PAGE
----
'Crackdown 3' lives in the shadow cast by 'Agents of Mayhem'

One has a name you know; the other, a proven developer.

Microsoft's biggest hurdle with Crackdown 3 isn't its rumored troubled development cycle, it's that Agents of Mayhem exists and is coming out first. Both share a similar premise: You're a superpowered human given free reign over a cartoony open world. There are plenty of physics-based shenanigans that result from shooting harpoon rifles at snipers and black hole guns at gang members in both, and each has a familiar structure of taking out a crime syndicate from the bottom up.

The difference lies in the execution: There are a lot of cooks working on Crackdown 3 -- some brand new to the franchise -- while Mayhem's team is a group of seasoned open-world veterans.

Crackdown 3 is being developed by two studios. Dave Jones (who steered the ship on the first game) and his team at Reagent Games are handling multiplayer while Sumo Digital is shepherding work on the campaign mode. The latter has existed as a gun for hire since 2004, working primarily on racing games, with projects like Little Big Planet 3 and the now defunct Xbox Fitness sprinkled in here and there.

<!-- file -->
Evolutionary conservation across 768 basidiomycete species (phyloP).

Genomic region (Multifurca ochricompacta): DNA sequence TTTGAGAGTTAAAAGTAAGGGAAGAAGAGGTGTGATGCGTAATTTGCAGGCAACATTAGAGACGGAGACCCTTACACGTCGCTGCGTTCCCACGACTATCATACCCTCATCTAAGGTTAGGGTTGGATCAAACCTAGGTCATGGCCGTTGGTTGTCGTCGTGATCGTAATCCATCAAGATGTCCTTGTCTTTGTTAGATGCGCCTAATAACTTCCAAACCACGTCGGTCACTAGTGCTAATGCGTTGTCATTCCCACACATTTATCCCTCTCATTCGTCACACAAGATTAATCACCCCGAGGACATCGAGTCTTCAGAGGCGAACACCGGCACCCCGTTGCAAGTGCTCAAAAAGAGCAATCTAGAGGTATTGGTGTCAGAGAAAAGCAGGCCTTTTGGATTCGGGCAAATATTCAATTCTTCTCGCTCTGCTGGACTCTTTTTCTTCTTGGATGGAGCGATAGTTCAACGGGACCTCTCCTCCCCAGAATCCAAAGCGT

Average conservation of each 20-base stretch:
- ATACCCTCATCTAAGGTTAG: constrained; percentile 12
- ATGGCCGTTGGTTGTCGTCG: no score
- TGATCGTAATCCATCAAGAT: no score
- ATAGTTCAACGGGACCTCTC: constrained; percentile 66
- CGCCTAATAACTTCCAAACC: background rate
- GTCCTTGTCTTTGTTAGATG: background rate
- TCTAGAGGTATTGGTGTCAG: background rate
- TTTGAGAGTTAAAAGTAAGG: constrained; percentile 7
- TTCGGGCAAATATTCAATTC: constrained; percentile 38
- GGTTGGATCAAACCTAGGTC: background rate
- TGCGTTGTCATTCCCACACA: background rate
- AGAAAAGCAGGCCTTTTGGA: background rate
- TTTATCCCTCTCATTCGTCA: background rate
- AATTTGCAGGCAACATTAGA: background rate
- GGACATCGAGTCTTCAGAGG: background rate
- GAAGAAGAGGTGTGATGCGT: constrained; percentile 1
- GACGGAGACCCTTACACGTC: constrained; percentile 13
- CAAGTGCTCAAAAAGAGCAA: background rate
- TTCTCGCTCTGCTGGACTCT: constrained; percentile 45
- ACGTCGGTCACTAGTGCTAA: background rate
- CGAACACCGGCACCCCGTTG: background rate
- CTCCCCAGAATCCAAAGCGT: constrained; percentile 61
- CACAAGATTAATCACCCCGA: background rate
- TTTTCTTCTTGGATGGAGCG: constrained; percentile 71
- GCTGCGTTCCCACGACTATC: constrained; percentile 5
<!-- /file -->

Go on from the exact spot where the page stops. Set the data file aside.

I wasn't able to speak with anyone from Sumo at Microsoft's showcase event during E3, but Clint Bundrick, the game's design director at Microsoft, excitedly told me how Sumo was playing to its strengths and would be focusing heavily on the driving skill. He said that in the original Crackdown it felt like a forgotten part of the four core gameplay tenets: parkour, melee attacks, explosives and driving.

He wasn't wrong. Driving was the last thing I focused on after finding all the agility orbs I could a decade ago. But once I maxed the driving skill, my Agency Supercar basically became the Batmobile from Batman: The Animated Series, with chain guns tucked into the fenders and a wedgelike front bumper that sent cars flying when I rammed them head on. It was awesome, and I wish I'd worked on beefing up the skill earlier.

"We push way beyond that," Bundrick told Engadget. "The transforming we really wanted to double down on. We want to make people feel like that was an extension of their arsenal, that it gave them more toys and more tools." Considering Sumo's resume, it makes sense for the studio to focus on the driving element.